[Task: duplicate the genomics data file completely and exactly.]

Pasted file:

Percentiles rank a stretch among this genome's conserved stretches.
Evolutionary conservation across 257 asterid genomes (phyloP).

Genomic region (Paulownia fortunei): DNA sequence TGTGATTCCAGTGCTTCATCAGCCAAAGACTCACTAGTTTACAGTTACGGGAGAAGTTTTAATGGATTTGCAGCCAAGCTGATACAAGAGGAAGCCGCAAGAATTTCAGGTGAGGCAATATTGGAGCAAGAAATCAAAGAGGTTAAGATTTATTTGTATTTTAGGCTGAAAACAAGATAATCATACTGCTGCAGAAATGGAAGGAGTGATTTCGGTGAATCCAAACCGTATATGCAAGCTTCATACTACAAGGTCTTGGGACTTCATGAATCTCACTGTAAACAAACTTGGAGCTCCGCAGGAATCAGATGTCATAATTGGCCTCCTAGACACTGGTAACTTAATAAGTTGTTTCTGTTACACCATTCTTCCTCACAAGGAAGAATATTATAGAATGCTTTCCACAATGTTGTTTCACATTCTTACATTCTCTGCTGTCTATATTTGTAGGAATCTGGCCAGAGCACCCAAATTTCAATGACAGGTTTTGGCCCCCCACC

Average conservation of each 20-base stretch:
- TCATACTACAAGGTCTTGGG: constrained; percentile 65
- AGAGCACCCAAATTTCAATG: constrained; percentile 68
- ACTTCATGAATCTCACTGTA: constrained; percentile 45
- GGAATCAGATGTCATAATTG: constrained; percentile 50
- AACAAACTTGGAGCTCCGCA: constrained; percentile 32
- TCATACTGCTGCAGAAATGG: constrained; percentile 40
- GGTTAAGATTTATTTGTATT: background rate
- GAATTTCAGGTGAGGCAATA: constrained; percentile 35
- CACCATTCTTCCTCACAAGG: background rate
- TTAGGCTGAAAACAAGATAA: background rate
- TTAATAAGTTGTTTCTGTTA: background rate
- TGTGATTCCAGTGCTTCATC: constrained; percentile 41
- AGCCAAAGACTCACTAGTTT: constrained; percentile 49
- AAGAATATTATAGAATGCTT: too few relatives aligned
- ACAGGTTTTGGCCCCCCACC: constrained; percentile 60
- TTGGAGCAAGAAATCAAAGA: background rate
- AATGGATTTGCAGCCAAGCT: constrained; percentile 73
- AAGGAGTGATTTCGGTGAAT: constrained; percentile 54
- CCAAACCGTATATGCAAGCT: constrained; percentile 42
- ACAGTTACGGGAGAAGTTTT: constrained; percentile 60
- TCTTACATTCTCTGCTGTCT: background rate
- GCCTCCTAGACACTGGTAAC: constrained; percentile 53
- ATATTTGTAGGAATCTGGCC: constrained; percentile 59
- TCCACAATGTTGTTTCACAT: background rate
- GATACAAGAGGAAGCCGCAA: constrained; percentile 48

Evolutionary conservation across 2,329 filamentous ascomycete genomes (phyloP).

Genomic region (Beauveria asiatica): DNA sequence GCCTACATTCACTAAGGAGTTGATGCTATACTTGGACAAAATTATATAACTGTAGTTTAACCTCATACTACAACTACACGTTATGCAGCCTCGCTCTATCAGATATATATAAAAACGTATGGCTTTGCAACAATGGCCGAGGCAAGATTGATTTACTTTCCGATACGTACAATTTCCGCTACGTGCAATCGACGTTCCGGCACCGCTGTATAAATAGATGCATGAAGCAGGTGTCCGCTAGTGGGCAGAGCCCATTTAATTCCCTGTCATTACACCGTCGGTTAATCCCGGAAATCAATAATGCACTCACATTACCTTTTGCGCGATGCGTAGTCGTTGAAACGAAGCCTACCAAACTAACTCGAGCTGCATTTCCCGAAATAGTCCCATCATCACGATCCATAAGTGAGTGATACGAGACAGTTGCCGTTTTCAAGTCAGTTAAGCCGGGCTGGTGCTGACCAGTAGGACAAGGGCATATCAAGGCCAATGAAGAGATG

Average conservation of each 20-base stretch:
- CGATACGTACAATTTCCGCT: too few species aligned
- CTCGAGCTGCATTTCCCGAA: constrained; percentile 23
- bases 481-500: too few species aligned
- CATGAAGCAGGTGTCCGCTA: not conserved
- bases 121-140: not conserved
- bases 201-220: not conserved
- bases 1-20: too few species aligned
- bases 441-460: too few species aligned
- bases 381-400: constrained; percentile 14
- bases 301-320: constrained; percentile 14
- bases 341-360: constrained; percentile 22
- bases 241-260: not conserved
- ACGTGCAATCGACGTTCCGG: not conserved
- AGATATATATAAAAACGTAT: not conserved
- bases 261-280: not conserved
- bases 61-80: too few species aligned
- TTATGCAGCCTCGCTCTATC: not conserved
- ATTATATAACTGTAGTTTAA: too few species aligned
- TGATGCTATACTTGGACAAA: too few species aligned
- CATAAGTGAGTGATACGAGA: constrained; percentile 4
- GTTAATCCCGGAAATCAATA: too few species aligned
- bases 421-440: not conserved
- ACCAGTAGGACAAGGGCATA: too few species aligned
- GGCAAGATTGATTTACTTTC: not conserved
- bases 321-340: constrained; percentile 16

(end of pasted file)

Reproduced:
Percentiles rank a stretch among this genome's conserved stretches.
Evolutionary conservation across 257 asterid genomes (phyloP).

Genomic region (Paulownia fortunei): DNA sequence TGTGATTCCAGTGCTTCATCAGCCAAAGACTCACTAGTTTACAGTTACGGGAGAAGTTTTAATGGATTTGCAGCCAAGCTGATACAAGAGGAAGCCGCAAGAATTTCAGGTGAGGCAATATTGGAGCAAGAAATCAAAGAGGTTAAGATTTATTTGTATTTTAGGCTGAAAACAAGATAATCATACTGCTGCAGAAATGGAAGGAGTGATTTCGGTGAATCCAAACCGTATATGCAAGCTTCATACTACAAGGTCTTGGGACTTCATGAATCTCACTGTAAACAAACTTGGAGCTCCGCAGGAATCAGATGTCATAATTGGCCTCCTAGACACTGGTAACTTAATAAGTTGTTTCTGTTACACCATTCTTCCTCACAAGGAAGAATATTATAGAATGCTTTCCACAATGTTGTTTCACATTCTTACATTCTCTGCTGTCTATATTTGTAGGAATCTGGCCAGAGCACCCAAATTTCAATGACAGGTTTTGGCCCCCCACC

Average conservation of each 20-base stretch:
- TCATACTACAAGGTCTTGGG: constrained; percentile 65
- AGAGCACCCAAATTTCAATG: constrained; percentile 68
- ACTTCATGAATCTCACTGTA: constrained; percentile 45
- GGAATCAGATGTCATAATTG: constrained; percentile 50
- AACAAACTTGGAGCTCCGCA: constrained; percentile 32
- TCATACTGCTGCAGAAATGG: constrained; percentile 40
- GGTTAAGATTTATTTGTATT: background rate
- GAATTTCAGGTGAGGCAATA: constrained; percentile 35
- CACCATTCTTCCTCACAAGG: background rate
- TTAGGCTGAAAACAAGATAA: background rate
- TTAATAAGTTGTTTCTGTTA: background rate
- TGTGATTCCAGTGCTTCATC: constrained; percentile 41
- AGCCAAAGACTCACTAGTTT: constrained; percentile 49
- AAGAATATTATAGAATGCTT: too few relatives aligned
- ACAGGTTTTGGCCCCCCACC: constrained; percentile 60
- TTGGAGCAAGAAATCAAAGA: background rate
- AATGGATTTGCAGCCAAGCT: constrained; percentile 73
- AAGGAGTGATTTCGGTGAAT: constrained; percentile 54
- CCAAACCGTATATGCAAGCT: constrained; percentile 42
- ACAGTTACGGGAGAAGTTTT: constrained; percentile 60
- TCTTACATTCTCTGCTGTCT: background rate
- GCCTCCTAGACACTGGTAAC: constrained; percentile 53
- ATATTTGTAGGAATCTGGCC: constrained; percentile 59
- TCCACAATGTTGTTTCACAT: background rate
- GATACAAGAGGAAGCCGCAA: constrained; percentile 48

Evolutionary conservation across 2,329 filamentous ascomycete genomes (phyloP).

Genomic region (Beauveria asiatica): DNA sequence GCCTACATTCACTAAGGAGTTGATGCTATACTTGGACAAAATTATATAACTGTAGTTTAACCTCATACTACAACTACACGTTATGCAGCCTCGCTCTATCAGATATATATAAAAACGTATGGCTTTGCAACAATGGCCGAGGCAAGATTGATTTACTTTCCGATACGTACAATTTCCGCTACGTGCAATCGACGTTCCGGCACCGCTGTATAAATAGATGCATGAAGCAGGTGTCCGCTAGTGGGCAGAGCCCATTTAATTCCCTGTCATTACACCGTCGGTTAATCCCGGAAATCAATAATGCACTCACATTACCTTTTGCGCGATGCGTAGTCGTTGAAACGAAGCCTACCAAACTAACTCGAGCTGCATTTCCCGAAATAGTCCCATCATCACGATCCATAAGTGAGTGATACGAGACAGTTGCCGTTTTCAAGTCAGTTAAGCCGGGCTGGTGCTGACCAGTAGGACAAGGGCATATCAAGGCCAATGAAGAGATG

Average conservation of each 20-base stretch:
- CGATACGTACAATTTCCGCT: too few species aligned
- CTCGAGCTGCATTTCCCGAA: constrained; percentile 23
- bases 481-500: too few species aligned
- CATGAAGCAGGTGTCCGCTA: not conserved
- bases 121-140: not conserved
- bases 201-220: not conserved
- bases 1-20: too few species aligned
- bases 441-460: too few species aligned
- bases 381-400: constrained; percentile 14
- bases 301-320: constrained; percentile 14
- bases 341-360: constrained; percentile 22
- bases 241-260: not conserved
- ACGTGCAATCGACGTTCCGG: not conserved
- AGATATATATAAAAACGTAT: not conserved
- bases 261-280: not conserved
- bases 61-80: too few species aligned
- TTATGCAGCCTCGCTCTATC: not conserved
- ATTATATAACTGTAGTTTAA: too few species aligned
- TGATGCTATACTTGGACAAA: too few species aligned
- CATAAGTGAGTGATACGAGA: constrained; percentile 4
- GTTAATCCCGGAAATCAATA: too few species aligned
- bases 421-440: not conserved
- ACCAGTAGGACAAGGGCATA: too few species aligned
- GGCAAGATTGATTTACTTTC: not conserved
- bases 321-340: constrained; percentile 16